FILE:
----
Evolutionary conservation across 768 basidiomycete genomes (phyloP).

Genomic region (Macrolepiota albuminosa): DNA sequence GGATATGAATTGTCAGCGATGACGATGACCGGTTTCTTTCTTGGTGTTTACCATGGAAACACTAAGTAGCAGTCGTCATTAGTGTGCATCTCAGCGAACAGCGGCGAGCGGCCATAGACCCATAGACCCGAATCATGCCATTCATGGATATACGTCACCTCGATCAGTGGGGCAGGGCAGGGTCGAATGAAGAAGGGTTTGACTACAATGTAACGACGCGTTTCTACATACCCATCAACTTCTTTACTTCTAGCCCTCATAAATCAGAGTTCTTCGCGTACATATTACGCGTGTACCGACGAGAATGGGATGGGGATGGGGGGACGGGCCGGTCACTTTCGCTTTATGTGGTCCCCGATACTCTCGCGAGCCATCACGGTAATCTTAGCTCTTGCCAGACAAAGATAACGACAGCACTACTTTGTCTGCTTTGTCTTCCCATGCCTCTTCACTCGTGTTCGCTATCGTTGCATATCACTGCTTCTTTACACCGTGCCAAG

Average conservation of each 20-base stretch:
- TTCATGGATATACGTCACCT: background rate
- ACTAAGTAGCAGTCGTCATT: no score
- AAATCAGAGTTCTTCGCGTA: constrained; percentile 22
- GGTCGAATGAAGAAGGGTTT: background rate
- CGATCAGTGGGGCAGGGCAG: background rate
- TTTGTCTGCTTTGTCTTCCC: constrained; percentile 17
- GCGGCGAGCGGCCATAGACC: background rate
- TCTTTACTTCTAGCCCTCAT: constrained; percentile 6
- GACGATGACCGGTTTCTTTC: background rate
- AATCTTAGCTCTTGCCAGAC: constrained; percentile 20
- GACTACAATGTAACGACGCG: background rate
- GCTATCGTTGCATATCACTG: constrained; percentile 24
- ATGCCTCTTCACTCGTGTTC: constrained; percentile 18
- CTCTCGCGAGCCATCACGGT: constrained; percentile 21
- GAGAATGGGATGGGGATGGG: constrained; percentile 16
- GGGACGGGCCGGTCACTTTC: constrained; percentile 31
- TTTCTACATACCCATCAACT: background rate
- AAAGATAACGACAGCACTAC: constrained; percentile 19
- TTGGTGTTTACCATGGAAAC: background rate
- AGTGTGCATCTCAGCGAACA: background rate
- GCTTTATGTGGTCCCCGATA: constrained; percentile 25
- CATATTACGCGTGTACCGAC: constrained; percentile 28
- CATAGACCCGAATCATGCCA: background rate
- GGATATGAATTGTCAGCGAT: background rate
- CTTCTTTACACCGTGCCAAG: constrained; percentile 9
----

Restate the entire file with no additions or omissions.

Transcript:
Evolutionary conservation across 768 basidiomycete genomes (phyloP).

Genomic region (Macrolepiota albuminosa): DNA sequence GGATATGAATTGTCAGCGATGACGATGACCGGTTTCTTTCTTGGTGTTTACCATGGAAACACTAAGTAGCAGTCGTCATTAGTGTGCATCTCAGCGAACAGCGGCGAGCGGCCATAGACCCATAGACCCGAATCATGCCATTCATGGATATACGTCACCTCGATCAGTGGGGCAGGGCAGGGTCGAATGAAGAAGGGTTTGACTACAATGTAACGACGCGTTTCTACATACCCATCAACTTCTTTACTTCTAGCCCTCATAAATCAGAGTTCTTCGCGTACATATTACGCGTGTACCGACGAGAATGGGATGGGGATGGGGGGACGGGCCGGTCACTTTCGCTTTATGTGGTCCCCGATACTCTCGCGAGCCATCACGGTAATCTTAGCTCTTGCCAGACAAAGATAACGACAGCACTACTTTGTCTGCTTTGTCTTCCCATGCCTCTTCACTCGTGTTCGCTATCGTTGCATATCACTGCTTCTTTACACCGTGCCAAG

Average conservation of each 20-base stretch:
- TTCATGGATATACGTCACCT: background rate
- ACTAAGTAGCAGTCGTCATT: no score
- AAATCAGAGTTCTTCGCGTA: constrained; percentile 22
- GGTCGAATGAAGAAGGGTTT: background rate
- CGATCAGTGGGGCAGGGCAG: background rate
- TTTGTCTGCTTTGTCTTCCC: constrained; percentile 17
- GCGGCGAGCGGCCATAGACC: background rate
- TCTTTACTTCTAGCCCTCAT: constrained; percentile 6
- GACGATGACCGGTTTCTTTC: background rate
- AATCTTAGCTCTTGCCAGAC: constrained; percentile 20
- GACTACAATGTAACGACGCG: background rate
- GCTATCGTTGCATATCACTG: constrained; percentile 24
- ATGCCTCTTCACTCGTGTTC: constrained; percentile 18
- CTCTCGCGAGCCATCACGGT: constrained; percentile 21
- GAGAATGGGATGGGGATGGG: constrained; percentile 16
- GGGACGGGCCGGTCACTTTC: constrained; percentile 31
- TTTCTACATACCCATCAACT: background rate
- AAAGATAACGACAGCACTAC: constrained; percentile 19
- TTGGTGTTTACCATGGAAAC: background rate
- AGTGTGCATCTCAGCGAACA: background rate
- GCTTTATGTGGTCCCCGATA: constrained; percentile 25
- CATATTACGCGTGTACCGAC: constrained; percentile 28
- CATAGACCCGAATCATGCCA: background rate
- GGATATGAATTGTCAGCGAT: background rate
- CTTCTTTACACCGTGCCAAG: constrained; percentile 9